It’s almost old news by now. The US government, courtesy of an executive order from President Donald Trump, has blacklisted Huawei from buying from or selling to US companies. That has caused Google, Qualcomm, and ARM to withdraw support from the Chinese manufacturer, three companies that have a mutually beneficial relationship with Huawei. It has gotten a temporary and short reprieve but, unless the situation changes, the hammer will fall again. Disregarding political and economic considerations, the effects of this ban won’t just cause headaches for Huawei, it could also throw the Android world into disarray.
World’s No. 2
Being the world’s second largest smartphone maker is no joke and losing that spot isn’t just going to be bad for Huawei. It will actually be bad for its partners as well. Selling more phones means Huawei also buys more components and pays for more licenses, among other things.
While it’s inconceivable that Huawei will stop making smartphones the way ZTE almost did, a nosedive in its production will hurt even the likes of Google and Qualcomm, even if not as much as Huawei.
This definitely tips the balance away from Android. Huawei is no small fish and, together with Honor, is enough to threaten Samsung’s dominance. Sure, it could be an opportunity for others like Xiaomi and OPPO to step in, but Apple is more likely to regain its position.
The drastic changes that this ban produces also puts into question whether Android will be the same in a few years’ time.
There is also much discussion about Huawei’s options after this ban. There’s some disagreement whether it’s “Huawei OS” will be something of its own making or if will be based on Android. Given how it got burned, it seems only logical that Huawei would go off on its own. Realistically speaking, however, it is more likely to just create its own Android-based OS.
It hasn’t lost access to Android anyway. The platform’s open source nature made sure no government can really shut it down. Huawei can continue getting the same updates as any other OEM via the Android Open Source Project.
A custom Android would still be able to run many Android apps. Sure, those phones won’t have Google Play services, at least not officially and not legally, but still being compatible with the hundreds of Android apps means a world of difference. Just ask Jolla or BlackBerry.
What Huawei has lost, at least as far as Android is concerned, is access to Google’s proprietary components, which isn’t a small thing. In addition to not having Google Play store and Google apps, Huawei phones would have no capabilities for Google’s cloud-based app data storage and messaging, which means apps that rely on those might not work properly if they even work at all.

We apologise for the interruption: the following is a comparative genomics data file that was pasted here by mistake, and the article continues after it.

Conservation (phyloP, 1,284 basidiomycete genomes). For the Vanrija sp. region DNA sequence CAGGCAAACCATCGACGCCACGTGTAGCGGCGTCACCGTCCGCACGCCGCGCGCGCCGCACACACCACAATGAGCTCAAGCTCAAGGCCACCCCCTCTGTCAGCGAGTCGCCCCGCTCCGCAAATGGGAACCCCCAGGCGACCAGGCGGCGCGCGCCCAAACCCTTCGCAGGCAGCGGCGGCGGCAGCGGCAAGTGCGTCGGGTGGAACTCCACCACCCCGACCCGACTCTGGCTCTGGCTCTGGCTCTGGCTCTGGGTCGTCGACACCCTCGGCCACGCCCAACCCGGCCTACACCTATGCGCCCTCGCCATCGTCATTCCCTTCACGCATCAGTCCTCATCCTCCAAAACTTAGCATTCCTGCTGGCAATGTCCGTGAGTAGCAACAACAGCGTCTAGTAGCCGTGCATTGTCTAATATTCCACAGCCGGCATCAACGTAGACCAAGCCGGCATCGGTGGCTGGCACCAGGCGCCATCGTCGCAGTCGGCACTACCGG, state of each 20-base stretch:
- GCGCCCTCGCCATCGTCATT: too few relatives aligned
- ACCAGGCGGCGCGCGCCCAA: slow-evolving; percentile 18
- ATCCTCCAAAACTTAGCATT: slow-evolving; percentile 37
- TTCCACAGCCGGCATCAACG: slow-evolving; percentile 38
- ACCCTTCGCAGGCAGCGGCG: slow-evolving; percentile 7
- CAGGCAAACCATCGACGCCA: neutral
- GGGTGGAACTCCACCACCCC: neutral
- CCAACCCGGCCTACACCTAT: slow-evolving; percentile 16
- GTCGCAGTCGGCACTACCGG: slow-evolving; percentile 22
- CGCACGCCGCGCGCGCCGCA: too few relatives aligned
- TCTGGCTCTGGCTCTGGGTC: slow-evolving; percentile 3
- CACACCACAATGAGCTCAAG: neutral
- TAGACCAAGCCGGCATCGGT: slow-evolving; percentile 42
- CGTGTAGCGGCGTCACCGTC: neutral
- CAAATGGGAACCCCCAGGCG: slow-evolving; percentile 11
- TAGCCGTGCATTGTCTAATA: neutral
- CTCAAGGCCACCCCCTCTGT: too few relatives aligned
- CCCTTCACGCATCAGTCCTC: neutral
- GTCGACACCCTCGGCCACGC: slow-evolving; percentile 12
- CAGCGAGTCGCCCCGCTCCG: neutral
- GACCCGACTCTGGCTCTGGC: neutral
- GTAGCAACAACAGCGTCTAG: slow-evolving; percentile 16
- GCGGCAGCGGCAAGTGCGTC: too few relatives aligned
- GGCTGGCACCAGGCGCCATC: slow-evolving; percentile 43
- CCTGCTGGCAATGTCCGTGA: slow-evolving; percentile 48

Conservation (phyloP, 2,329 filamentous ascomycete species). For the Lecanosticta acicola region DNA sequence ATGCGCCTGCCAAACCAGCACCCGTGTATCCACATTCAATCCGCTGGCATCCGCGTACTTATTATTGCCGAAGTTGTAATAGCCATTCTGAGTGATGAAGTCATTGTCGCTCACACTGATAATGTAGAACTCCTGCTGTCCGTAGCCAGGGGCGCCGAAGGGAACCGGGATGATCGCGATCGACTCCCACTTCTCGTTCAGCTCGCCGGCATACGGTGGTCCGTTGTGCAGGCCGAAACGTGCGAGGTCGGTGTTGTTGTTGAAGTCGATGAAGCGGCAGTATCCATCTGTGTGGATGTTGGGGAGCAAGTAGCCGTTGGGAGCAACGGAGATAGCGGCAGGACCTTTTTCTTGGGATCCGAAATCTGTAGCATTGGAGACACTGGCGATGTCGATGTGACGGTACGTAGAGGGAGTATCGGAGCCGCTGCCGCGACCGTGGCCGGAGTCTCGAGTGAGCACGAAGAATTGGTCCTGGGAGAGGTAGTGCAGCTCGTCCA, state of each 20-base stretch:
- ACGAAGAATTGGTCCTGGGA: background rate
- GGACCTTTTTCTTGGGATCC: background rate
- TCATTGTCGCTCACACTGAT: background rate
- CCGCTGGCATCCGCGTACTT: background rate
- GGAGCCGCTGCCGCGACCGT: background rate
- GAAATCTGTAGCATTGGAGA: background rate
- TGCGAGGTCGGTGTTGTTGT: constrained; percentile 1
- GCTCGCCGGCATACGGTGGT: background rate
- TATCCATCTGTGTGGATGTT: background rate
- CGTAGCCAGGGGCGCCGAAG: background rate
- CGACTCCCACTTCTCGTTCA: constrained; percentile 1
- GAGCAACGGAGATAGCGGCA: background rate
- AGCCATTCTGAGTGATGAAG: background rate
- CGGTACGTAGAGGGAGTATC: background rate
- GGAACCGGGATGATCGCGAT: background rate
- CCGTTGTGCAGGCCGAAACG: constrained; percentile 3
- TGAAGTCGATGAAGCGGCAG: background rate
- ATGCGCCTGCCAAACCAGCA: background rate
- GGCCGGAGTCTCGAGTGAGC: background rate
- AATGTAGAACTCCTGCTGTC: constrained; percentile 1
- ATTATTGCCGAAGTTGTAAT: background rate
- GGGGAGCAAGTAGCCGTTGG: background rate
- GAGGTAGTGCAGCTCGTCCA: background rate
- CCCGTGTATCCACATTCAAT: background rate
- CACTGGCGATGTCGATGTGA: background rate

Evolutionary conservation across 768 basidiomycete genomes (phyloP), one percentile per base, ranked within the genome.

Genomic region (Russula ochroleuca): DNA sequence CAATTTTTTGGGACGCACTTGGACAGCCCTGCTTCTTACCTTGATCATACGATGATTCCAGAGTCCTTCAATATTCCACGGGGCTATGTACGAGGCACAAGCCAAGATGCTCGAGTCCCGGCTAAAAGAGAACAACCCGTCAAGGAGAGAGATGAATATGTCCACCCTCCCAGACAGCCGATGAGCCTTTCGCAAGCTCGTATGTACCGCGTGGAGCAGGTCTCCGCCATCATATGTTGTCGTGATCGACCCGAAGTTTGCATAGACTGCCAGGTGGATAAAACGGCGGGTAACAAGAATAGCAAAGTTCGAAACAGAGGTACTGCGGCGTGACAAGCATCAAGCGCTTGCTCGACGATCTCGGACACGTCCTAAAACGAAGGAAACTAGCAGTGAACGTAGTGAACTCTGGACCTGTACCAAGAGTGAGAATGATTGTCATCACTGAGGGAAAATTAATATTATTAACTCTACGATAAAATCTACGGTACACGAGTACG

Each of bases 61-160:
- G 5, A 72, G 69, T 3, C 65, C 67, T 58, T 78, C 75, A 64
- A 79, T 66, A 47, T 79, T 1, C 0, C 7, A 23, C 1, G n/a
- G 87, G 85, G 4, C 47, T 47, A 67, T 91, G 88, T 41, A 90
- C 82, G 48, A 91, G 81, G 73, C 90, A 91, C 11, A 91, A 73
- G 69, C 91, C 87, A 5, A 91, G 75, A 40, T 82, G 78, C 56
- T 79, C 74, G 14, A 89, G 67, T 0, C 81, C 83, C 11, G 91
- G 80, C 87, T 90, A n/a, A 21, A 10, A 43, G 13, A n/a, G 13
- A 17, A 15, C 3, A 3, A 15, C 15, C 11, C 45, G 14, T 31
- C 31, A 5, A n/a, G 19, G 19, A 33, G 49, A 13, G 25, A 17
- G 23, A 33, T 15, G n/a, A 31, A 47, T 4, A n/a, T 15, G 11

Huawei’s loss, however, could become Google’s headache. Specifically, it shines a spotlight on how the Android ecosystem has become intricately tied to Google’s services. A Google-less Android phone doesn’t only seem inconceivable, it might also be crippled as well.
Google is coursing more and juicier Android features through Google Play, like Google Play Protect or the upcoming Project Mainline update system in Android Q. At a time when it just got slapped a hefty fine and forced to decouple Google Play Services in Europe, the last thing Google needs is practical proof of how dependent Android has become on it.
It’s not that a Google-less Android system hasn’t been done before. Amazon and many Chinese phones have lived without Google Play, providing their own app store to install Android apps. Of course, owners of those phones find ways to unofficially install Google Play after the fact, which again demonstrates how critical it has become to Android users.
Like it or not, Google has been working to unify the fragmented Android ecosystem, using Google Play as both bait and rod. Getting certification to have those components installed requires complying with certain standards, which means OEMs have to get in line, even if they have customized Android experiences.
As if having the second biggest Android phone maker break away from that weren’t bad enough, it could also set a precedent for others to follow.
A Google-less Android future
Huawei has long been in the US cross-hair, but who knows if there are others that will follow. Should this ban push through in full force, it could give other companies, especially Chinese ones, reason to worry. And if Huawei manages to succeed in pushing its own custom Android experience without Google, more companies could very well follow suit.
We could see Google Play de-emphasized from the Android ecosystem. And while that may look good from an openness perspective, we could also be looking at the return of divergent Android experiences, just like in the early days of the platform. And while companies like LG and HTC would prefer to stay in Google’s good graces, it could embolden the likes of Samsung to do what it had always wanted to do for years: break away from Google’s hold.
With a single executive order targeted at a single company, the US may have managed to throw the Android ecosystem, and therefore majority of the mobile world, into uncertainty and doubt. Either side might make concessions just like in ZTE’s case, though the stakes and the pride are higher this time around. And that’s not counting yet the political and economic repercussions that the ban will set off, not just in the US and China but across the world as well.
While there are those who believe that Huawei is getting what it deserved, it’s hard to deny that this incident is sending ripples across the entire Android world and causing some to think deeply about Google’s part in all of this.